The end of tax year obviously is of particular significance when managing your finances and investments and offers planning opportunities for each individual. The below checklist is not meant to be exhaustative but rather a memory jog of the key planning areas which might be achievable this late in the day. So pen at the ready…
- Pay into your pension – In short, pensions offer a tax efficient way to invest for your retirement. Not only do the funds within a pension grow tax-free but any contributions you make into the plan receive income tax relief at your highest marginal rate. So in simple terms if a basic rate tax payer pays £80 into his pension the tax-man tops this up to £100. Similarly for a 40% rate tax payer a £100 contribution into his pension fund actually only costs him £60. However, while this seems a great deal, which it is, the trade of is that you won’t be able to access your pension fund until you are 55 and even then only 25% of it can be taken as a tax free lump sum. The rest has to be used to provide you with a retirement income. The tax-year end sensitivity comes from the annual limits placed on the amount you can put into a pension fund. More details can be found here on the FSA website. But people who earn over £130,000 a year need to be careful as anti-forestalling measures announced by the previous Government have limited the amount of tax relief they will receive on their contributions. In addition, new changes to pension rules from 6th April mean that you will only be able to contribute up to a maximum of £50,000 per tax year (even if your earnings are well above this). In theory, there are people who may want to and be better off pumping more than this into their pension plan before the new limits come in. But be warned the rules around the changes are very complicated (for more info click here) with potentially large tax pitfalls if you get things wrong - so get on the phone to a decent financial adviser ASAP.
- Retire – as a result of the new pension rules the current income drawdown option is being replaced by two new options, from 6th April, with different rules and regulations. Consequently some people may find that they would be better off retiring under the current drawdown regime ie before 6th April 2011. So if you are thinking about taking pension benefits from your SIPP in the near future seek advice ASAP.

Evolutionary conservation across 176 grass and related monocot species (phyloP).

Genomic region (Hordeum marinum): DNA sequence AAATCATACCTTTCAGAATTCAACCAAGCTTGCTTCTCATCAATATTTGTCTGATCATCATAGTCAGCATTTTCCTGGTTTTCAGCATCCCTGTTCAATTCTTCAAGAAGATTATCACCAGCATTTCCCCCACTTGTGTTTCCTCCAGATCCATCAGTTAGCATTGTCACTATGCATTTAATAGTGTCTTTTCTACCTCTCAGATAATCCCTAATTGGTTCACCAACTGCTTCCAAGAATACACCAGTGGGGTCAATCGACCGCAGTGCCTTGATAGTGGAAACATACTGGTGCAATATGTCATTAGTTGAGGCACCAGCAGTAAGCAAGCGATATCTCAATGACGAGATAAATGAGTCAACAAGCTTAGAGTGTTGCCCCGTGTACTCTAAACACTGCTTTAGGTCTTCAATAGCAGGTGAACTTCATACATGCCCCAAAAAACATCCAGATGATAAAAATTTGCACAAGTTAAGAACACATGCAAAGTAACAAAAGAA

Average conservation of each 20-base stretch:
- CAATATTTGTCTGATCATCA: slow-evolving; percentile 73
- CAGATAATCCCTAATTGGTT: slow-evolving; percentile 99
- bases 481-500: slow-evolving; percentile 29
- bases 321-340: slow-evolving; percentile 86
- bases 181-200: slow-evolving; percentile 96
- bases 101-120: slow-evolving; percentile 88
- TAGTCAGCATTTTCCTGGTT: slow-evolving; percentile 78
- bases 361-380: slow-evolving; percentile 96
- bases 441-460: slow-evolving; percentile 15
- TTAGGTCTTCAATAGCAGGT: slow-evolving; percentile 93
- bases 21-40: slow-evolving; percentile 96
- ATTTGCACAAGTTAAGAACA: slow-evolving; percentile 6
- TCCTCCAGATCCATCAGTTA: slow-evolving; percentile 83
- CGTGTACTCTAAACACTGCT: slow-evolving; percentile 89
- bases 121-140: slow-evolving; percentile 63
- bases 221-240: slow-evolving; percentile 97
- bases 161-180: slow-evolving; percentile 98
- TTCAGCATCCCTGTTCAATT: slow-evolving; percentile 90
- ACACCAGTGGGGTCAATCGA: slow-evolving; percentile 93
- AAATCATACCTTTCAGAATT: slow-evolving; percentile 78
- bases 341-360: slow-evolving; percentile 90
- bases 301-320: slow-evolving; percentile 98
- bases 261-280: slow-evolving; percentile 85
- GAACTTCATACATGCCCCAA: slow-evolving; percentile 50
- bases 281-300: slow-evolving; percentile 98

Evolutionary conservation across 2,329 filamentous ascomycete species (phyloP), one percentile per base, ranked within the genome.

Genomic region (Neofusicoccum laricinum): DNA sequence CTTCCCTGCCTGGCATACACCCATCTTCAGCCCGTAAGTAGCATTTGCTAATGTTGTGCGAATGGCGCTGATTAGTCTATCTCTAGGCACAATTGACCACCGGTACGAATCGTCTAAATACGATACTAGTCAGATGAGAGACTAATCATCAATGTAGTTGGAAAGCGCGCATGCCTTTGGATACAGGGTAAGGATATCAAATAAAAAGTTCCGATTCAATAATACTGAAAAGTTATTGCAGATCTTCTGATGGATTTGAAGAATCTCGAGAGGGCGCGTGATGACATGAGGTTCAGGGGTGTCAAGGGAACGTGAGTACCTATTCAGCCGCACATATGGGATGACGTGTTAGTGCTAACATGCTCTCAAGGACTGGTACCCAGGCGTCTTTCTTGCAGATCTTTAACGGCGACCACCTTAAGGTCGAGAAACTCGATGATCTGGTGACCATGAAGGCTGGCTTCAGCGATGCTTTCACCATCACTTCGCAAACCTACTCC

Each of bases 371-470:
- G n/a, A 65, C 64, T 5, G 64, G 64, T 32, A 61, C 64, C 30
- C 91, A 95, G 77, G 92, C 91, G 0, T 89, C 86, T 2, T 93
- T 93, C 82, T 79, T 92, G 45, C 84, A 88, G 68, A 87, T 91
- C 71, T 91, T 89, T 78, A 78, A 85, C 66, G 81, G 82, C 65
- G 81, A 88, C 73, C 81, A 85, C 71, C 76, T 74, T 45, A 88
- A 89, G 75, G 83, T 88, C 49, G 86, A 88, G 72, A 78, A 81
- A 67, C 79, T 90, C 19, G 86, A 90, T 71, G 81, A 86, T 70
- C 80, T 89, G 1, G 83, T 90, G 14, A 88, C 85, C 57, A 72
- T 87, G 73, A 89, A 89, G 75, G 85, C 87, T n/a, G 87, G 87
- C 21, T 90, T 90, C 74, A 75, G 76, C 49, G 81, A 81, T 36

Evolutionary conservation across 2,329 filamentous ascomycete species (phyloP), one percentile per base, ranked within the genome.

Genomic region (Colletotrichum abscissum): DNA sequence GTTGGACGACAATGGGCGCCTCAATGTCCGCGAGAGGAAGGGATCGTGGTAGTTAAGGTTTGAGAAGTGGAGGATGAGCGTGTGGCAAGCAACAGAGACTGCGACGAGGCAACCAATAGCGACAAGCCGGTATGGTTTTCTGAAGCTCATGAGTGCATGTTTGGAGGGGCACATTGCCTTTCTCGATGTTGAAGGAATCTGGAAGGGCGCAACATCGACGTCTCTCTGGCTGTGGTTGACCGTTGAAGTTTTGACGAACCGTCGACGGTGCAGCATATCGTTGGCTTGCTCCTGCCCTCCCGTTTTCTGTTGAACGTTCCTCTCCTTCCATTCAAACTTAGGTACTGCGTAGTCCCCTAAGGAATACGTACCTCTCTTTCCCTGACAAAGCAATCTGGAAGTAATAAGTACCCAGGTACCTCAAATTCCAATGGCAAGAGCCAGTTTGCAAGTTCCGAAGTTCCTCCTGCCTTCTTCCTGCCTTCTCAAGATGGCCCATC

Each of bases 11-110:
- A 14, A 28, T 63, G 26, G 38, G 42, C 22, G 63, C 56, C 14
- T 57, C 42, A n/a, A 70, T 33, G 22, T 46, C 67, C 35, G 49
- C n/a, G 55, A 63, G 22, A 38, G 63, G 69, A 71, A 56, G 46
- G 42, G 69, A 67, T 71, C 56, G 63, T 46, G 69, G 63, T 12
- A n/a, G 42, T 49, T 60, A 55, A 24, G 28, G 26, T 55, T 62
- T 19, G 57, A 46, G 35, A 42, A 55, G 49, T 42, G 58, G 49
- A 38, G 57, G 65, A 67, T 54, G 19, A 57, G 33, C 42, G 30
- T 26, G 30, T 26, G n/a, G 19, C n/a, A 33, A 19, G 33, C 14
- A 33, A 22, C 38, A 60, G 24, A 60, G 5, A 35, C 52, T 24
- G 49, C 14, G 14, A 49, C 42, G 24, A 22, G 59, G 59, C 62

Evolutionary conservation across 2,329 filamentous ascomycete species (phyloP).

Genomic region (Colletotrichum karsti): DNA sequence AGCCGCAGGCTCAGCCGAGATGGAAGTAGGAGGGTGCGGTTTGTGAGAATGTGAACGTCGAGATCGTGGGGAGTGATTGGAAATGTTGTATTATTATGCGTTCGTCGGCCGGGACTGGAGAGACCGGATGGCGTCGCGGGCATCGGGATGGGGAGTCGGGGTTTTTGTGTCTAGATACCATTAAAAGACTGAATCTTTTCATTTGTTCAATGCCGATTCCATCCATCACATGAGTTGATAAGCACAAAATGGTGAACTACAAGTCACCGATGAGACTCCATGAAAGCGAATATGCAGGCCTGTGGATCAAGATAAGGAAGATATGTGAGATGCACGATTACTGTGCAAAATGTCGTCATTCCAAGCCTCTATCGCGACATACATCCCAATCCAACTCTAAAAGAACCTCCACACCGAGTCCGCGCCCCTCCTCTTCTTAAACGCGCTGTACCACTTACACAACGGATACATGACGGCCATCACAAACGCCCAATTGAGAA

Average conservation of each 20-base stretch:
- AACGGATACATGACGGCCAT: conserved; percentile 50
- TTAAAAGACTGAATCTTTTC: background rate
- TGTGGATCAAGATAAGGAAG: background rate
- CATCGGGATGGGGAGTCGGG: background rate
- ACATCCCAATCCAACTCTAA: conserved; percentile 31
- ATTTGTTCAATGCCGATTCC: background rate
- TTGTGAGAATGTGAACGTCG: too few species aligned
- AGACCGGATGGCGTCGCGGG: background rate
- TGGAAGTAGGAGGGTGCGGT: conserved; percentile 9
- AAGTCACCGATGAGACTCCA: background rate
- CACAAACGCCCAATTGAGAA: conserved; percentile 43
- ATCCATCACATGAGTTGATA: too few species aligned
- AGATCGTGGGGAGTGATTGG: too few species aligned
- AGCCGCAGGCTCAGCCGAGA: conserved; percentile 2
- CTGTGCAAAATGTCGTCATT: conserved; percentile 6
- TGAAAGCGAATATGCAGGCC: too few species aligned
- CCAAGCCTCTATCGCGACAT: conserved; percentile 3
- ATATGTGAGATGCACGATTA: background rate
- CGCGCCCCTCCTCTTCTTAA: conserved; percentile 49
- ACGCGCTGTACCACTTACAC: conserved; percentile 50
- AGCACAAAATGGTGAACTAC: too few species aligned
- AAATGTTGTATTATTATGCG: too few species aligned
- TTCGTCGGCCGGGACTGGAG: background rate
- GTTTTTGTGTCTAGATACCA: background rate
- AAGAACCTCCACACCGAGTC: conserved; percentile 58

- Pay into your spouse’s pension – even non-earners such as housewives can get tax relief on pension contributions. A non-earner can pay £2,880 each tax year into a pension and receive an additional £720 from the tax man (effectively free money!). So bringing their total gross contribution up to £3,600. I cover this topic in more details here.
- Boost your state pension - Around 70,000 people, mainly women, have two weeks left to boost their basic State Pension and get backdated payments. People who have reached, or will reach, State Pension age between April 2008 and April 2011 and don’t get a full basic State Pension, could increase their payment and get it backdated, if they buy back National Insurance contributions by 5th April 2011. The special offer allows this group to buy back up to six years of voluntary contributions as far back as 1975. After 6th April 2011 it will be more expensive to buy back missing years and boost your state pension, plus the increase will not be backdated. For more information see the Department for Work and Pensions website.
- Register for child care vouchers - Your employer may offer you childcare vouchers (including vouchers in return for a reduction in your pay - known as a 'salary sacrifice') to help with your childcare costs. Childcare Vouchers are exempt from National Insurance and income tax up to £243 a month for everyone and can save parents a tidy amount of money, as much as £1,000 a year. However, after April 2011 higher rate income tax payers will only be able to make the same tax savings as those paying basic rate tax. This will be implemented by restricting the level of tax exempt vouchers that higher rate tax payers can receive. But if parent join a scheme before the 5thApril no such restrictions apply. So act now or lose out. Going forwards child care vouchers might be important way to avoid the proposed child benefit cuts.
- Use you annual ISA allowance - Click here to see my previous post covering using your ISA allowance. In addition, check out my post Money tip #28 – How to beat the ISA deadline and save money (even if you haven’t decided which funds to invest in).
- Utilise your Capital Gains Tax (CGT) allowance – If the value of your investments have increased enough during the current tax year to exceed the capital gains tax allowance of £10,100, you may want to consider selling enough of your units or shares to use that allowance. This will help you reduce any future tax liability. For other ideas on how to cut your CGT bills then read my post How to realise capital gains without paying tax.
- Reduce you Inheritance Tax (IHT) bill – there are a number of annual IHT allowances which are tax year sensitive. By using them you can reduce any potential IHT bill payable on your death. Each tax year you can:
- give away £3,000 of your capital, and if you don’t make use of your exemption in one year you can carry it forward to the next year, for one year only.
- make gifts of up to £250 a person (although this cannot be used in conjunction with any other inheritance tax allowance).
- give away £5,000 to a child who is getting married.
- For other ways that to reduce your tax bill see my 15 ways to cut your Inheritance tax bill.
As always you should seek financial advice if you are unsure as to the suitability of an investment or a course of action. And to make sure your friends and family don't get caught napping at the end of the tax year why not share this article with them using the various methods below.